Here you can see a log being written to Golioth. Notice that the client created in the previous code block is used as the first parameter. This logging call is synchronous, and will wait to ensure the log was received by the Golioth servers. There is also an asynchronous version available that provides the option to run a callback function when the log is received by Golioth.
Setting up OTA firmware updates
// For OTA, we will spawn a background task that will listen for firmware // updates from Golioth and automatically update firmware on the device using // Espressif's OTA library. // // This is optional, but most real applications will probably want to use this. golioth_fw_update_init(client, _current_version);
OTA firmware updates are handled for you by the SDK. The line of code shown here is all it takes to register for updates. The app will then observe the firmware version available on the server. It will automatically begin the update process whenever you roll out a new firmware release on the Golioth Cloud.
Sending and receiving data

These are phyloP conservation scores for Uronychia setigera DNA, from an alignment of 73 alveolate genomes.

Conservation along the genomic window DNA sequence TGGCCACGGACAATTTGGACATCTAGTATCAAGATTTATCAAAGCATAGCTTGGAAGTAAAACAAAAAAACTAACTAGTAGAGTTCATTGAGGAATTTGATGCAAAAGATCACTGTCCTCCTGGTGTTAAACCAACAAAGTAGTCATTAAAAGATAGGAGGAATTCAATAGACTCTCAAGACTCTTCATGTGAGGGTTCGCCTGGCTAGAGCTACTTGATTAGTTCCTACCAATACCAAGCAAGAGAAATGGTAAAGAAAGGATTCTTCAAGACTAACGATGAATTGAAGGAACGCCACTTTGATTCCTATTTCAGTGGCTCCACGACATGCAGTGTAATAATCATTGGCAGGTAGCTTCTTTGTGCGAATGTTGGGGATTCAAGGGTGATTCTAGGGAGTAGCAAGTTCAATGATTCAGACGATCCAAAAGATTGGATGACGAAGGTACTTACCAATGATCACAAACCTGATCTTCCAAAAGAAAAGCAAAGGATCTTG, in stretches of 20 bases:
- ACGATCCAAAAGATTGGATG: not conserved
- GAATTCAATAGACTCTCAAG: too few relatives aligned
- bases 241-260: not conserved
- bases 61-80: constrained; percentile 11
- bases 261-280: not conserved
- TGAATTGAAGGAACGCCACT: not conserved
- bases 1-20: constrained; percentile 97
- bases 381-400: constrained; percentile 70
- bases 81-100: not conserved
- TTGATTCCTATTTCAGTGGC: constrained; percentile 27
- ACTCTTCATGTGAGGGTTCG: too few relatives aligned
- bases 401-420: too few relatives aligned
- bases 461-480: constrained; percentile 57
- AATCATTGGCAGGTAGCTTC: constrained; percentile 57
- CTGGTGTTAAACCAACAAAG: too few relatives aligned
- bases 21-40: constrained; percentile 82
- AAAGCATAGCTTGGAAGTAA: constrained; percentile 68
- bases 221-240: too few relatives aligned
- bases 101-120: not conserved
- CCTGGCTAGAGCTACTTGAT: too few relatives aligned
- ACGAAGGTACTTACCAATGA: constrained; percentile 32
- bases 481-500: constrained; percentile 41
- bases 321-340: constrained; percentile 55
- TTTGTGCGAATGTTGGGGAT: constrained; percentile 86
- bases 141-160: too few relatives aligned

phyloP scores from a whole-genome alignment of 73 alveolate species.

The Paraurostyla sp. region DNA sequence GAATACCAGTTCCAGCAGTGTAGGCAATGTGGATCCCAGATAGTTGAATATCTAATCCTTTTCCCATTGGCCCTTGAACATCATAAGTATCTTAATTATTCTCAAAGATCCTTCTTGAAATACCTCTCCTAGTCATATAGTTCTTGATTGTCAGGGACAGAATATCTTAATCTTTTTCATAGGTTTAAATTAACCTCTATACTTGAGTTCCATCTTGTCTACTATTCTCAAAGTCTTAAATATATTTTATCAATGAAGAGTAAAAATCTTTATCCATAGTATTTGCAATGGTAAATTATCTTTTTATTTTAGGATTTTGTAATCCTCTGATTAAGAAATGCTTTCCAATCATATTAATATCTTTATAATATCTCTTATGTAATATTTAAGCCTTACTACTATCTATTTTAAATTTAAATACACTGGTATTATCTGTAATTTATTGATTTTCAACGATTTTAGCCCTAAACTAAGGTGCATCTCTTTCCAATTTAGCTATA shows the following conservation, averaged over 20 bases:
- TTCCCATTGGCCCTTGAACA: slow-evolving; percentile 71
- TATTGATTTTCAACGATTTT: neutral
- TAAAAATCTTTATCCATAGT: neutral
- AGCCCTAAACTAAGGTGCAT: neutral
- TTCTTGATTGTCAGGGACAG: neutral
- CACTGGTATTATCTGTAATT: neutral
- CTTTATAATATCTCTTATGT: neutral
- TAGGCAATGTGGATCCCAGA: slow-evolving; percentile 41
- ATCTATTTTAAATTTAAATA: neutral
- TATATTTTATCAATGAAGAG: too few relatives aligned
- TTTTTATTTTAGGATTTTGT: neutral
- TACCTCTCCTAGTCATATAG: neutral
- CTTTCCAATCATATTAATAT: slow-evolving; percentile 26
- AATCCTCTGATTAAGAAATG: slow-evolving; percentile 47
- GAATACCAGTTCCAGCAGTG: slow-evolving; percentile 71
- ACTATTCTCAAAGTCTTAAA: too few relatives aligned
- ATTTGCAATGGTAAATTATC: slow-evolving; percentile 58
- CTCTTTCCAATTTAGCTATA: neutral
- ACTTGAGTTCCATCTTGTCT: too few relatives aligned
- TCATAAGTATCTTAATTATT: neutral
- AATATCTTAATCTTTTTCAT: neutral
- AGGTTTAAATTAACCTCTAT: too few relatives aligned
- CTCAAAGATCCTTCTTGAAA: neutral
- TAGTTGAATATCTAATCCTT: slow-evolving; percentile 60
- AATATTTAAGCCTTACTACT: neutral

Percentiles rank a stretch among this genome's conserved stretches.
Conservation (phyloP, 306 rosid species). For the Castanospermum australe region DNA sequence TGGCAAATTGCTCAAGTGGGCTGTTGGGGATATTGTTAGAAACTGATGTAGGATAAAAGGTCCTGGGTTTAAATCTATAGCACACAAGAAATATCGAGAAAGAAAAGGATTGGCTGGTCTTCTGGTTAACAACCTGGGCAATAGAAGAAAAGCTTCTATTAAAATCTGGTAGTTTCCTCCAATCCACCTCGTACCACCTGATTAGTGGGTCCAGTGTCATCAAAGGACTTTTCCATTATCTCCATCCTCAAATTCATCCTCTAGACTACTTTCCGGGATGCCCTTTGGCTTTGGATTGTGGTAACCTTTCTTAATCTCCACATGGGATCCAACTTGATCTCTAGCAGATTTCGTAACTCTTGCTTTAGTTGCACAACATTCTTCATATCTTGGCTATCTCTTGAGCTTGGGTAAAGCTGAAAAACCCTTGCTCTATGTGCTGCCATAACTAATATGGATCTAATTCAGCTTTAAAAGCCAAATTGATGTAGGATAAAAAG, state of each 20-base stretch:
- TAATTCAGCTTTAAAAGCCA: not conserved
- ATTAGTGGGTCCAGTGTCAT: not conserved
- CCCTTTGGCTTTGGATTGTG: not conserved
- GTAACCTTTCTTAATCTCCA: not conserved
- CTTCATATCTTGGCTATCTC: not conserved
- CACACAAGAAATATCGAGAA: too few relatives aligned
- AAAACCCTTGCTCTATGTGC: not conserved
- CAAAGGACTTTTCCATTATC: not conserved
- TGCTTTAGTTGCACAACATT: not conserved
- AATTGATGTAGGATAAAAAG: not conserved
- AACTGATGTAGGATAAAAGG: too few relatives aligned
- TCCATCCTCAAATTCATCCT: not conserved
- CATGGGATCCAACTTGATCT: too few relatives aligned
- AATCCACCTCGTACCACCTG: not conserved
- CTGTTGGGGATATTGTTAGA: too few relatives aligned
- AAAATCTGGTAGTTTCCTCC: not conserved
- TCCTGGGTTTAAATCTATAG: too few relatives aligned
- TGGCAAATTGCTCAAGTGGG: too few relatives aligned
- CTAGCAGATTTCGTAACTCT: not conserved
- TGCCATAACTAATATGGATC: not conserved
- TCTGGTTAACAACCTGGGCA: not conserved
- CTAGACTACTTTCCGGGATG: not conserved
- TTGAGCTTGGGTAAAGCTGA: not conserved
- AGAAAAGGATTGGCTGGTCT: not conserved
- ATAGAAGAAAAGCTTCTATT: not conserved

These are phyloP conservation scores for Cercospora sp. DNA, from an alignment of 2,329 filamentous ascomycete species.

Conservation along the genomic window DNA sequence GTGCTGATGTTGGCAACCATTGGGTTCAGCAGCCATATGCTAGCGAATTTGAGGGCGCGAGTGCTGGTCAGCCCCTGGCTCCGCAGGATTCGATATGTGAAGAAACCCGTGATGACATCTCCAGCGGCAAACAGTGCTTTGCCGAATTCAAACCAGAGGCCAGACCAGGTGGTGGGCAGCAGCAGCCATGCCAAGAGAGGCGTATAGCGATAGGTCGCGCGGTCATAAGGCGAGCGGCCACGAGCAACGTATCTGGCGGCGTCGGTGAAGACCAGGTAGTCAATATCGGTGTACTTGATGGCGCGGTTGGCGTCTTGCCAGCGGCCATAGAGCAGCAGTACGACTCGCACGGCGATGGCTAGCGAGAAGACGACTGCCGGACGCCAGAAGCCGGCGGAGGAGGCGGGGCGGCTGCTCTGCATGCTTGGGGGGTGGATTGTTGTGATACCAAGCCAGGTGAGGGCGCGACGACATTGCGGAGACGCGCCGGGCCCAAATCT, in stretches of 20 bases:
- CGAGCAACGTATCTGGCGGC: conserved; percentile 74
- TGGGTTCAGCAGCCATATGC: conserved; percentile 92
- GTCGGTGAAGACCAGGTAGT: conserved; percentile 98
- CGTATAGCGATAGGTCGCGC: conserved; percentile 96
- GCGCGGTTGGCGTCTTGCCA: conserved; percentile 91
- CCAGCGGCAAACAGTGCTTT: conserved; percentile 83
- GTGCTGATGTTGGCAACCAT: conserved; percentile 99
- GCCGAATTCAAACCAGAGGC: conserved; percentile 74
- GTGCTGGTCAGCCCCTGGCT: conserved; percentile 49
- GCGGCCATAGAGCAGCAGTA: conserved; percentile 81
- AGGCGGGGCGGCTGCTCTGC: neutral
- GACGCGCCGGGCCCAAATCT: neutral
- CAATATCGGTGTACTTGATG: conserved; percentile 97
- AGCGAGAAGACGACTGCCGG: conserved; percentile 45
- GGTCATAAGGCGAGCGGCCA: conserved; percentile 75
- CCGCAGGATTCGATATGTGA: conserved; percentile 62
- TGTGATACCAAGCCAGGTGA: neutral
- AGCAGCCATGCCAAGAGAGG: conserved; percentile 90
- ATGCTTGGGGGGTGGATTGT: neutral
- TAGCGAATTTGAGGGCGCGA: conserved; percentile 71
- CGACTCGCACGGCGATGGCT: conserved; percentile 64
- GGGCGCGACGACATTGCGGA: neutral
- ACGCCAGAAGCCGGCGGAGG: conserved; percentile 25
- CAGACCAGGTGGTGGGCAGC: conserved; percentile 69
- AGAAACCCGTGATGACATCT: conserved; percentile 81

// There are a number of different functions you can call to get and set values in // LightDB state, based on the type of value (e.g. int, bool, float, string, JSON). golioth_lightdb_set_int_async(client, "my_int", 42, NULL, NULL);
// To asynchronously get a value from LightDB, a callback function must be provided golioth_lightdb_get_async(client, "my_int", on_get_my_int, NULL);
The bread and butter of the IoT industry is the ability to send and received data. This code demonstrates asynchronous set and get functions. Notice that the get API call registers
on_get_my_int as a callback function that will be executed to handle the data that arrives back from the Golioth servers.
A get command runs just once to fetch the requested data from Golioth. Another extremely useful approach is to observe the data using the
golioth_lightdb_observe_async(). It works the same way as an asynchronous get call, but it will execute your callback every time the data on the server changes.
Putting it all together
In the second half of the video, Nick takes us through the process running the demo. He starts with setting up the ESP-IDF environment and compiling to code, and continues all the way through to viewing the device data on the web console.
You’re going to love working with the Golioth ESP-IDF SDK. It’s designed to deal with all the complexity of securely connecting and controlling your IoT devices. The API calls are easy to understand, and they make it painless to add Golioth to existing and future ESP-IDF based projects. Give it a try today using our free Dev Tier.
We’d love to hear what you’re planning to build. You can connect with us on the Golioth Discord server, ask questions over on the Golioth Forums, and share your demos by tagging the Golioth account on Twitter.